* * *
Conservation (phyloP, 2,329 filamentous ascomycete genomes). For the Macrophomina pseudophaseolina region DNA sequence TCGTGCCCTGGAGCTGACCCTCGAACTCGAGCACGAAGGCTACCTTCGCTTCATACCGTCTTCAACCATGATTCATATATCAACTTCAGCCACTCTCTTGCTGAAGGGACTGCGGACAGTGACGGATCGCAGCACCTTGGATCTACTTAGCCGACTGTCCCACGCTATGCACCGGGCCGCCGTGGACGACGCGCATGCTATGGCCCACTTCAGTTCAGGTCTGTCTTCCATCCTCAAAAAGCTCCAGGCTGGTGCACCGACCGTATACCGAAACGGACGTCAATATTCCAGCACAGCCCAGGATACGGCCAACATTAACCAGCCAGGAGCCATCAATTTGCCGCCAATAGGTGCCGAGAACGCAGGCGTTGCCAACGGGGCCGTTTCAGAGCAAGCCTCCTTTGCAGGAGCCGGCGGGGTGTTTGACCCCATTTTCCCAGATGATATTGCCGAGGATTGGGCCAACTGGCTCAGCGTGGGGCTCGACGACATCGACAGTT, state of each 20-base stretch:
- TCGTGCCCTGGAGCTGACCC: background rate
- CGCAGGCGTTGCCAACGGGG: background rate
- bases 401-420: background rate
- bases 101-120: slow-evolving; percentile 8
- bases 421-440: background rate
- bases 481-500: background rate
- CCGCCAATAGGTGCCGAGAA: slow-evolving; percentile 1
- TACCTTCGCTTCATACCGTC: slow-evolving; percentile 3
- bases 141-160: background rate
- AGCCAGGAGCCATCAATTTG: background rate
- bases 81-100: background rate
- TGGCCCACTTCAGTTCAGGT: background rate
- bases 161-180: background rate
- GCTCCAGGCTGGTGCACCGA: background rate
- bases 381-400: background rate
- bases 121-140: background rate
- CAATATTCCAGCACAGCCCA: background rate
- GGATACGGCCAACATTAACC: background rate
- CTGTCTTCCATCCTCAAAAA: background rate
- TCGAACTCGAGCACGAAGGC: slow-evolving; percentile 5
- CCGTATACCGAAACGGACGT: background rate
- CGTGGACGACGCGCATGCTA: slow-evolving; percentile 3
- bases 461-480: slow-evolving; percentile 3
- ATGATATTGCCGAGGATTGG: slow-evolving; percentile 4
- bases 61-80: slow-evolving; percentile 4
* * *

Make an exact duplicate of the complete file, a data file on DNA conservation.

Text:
Conservation (phyloP, 2,329 filamentous ascomycete genomes). For the Macrophomina pseudophaseolina region DNA sequence TCGTGCCCTGGAGCTGACCCTCGAACTCGAGCACGAAGGCTACCTTCGCTTCATACCGTCTTCAACCATGATTCATATATCAACTTCAGCCACTCTCTTGCTGAAGGGACTGCGGACAGTGACGGATCGCAGCACCTTGGATCTACTTAGCCGACTGTCCCACGCTATGCACCGGGCCGCCGTGGACGACGCGCATGCTATGGCCCACTTCAGTTCAGGTCTGTCTTCCATCCTCAAAAAGCTCCAGGCTGGTGCACCGACCGTATACCGAAACGGACGTCAATATTCCAGCACAGCCCAGGATACGGCCAACATTAACCAGCCAGGAGCCATCAATTTGCCGCCAATAGGTGCCGAGAACGCAGGCGTTGCCAACGGGGCCGTTTCAGAGCAAGCCTCCTTTGCAGGAGCCGGCGGGGTGTTTGACCCCATTTTCCCAGATGATATTGCCGAGGATTGGGCCAACTGGCTCAGCGTGGGGCTCGACGACATCGACAGTT, state of each 20-base stretch:
- TCGTGCCCTGGAGCTGACCC: background rate
- CGCAGGCGTTGCCAACGGGG: background rate
- bases 401-420: background rate
- bases 101-120: slow-evolving; percentile 8
- bases 421-440: background rate
- bases 481-500: background rate
- CCGCCAATAGGTGCCGAGAA: slow-evolving; percentile 1
- TACCTTCGCTTCATACCGTC: slow-evolving; percentile 3
- bases 141-160: background rate
- AGCCAGGAGCCATCAATTTG: background rate
- bases 81-100: background rate
- TGGCCCACTTCAGTTCAGGT: background rate
- bases 161-180: background rate
- GCTCCAGGCTGGTGCACCGA: background rate
- bases 381-400: background rate
- bases 121-140: background rate
- CAATATTCCAGCACAGCCCA: background rate
- GGATACGGCCAACATTAACC: background rate
- CTGTCTTCCATCCTCAAAAA: background rate
- TCGAACTCGAGCACGAAGGC: slow-evolving; percentile 5
- CCGTATACCGAAACGGACGT: background rate
- CGTGGACGACGCGCATGCTA: slow-evolving; percentile 3
- bases 461-480: slow-evolving; percentile 3
- ATGATATTGCCGAGGATTGG: slow-evolving; percentile 4
- bases 61-80: slow-evolving; percentile 4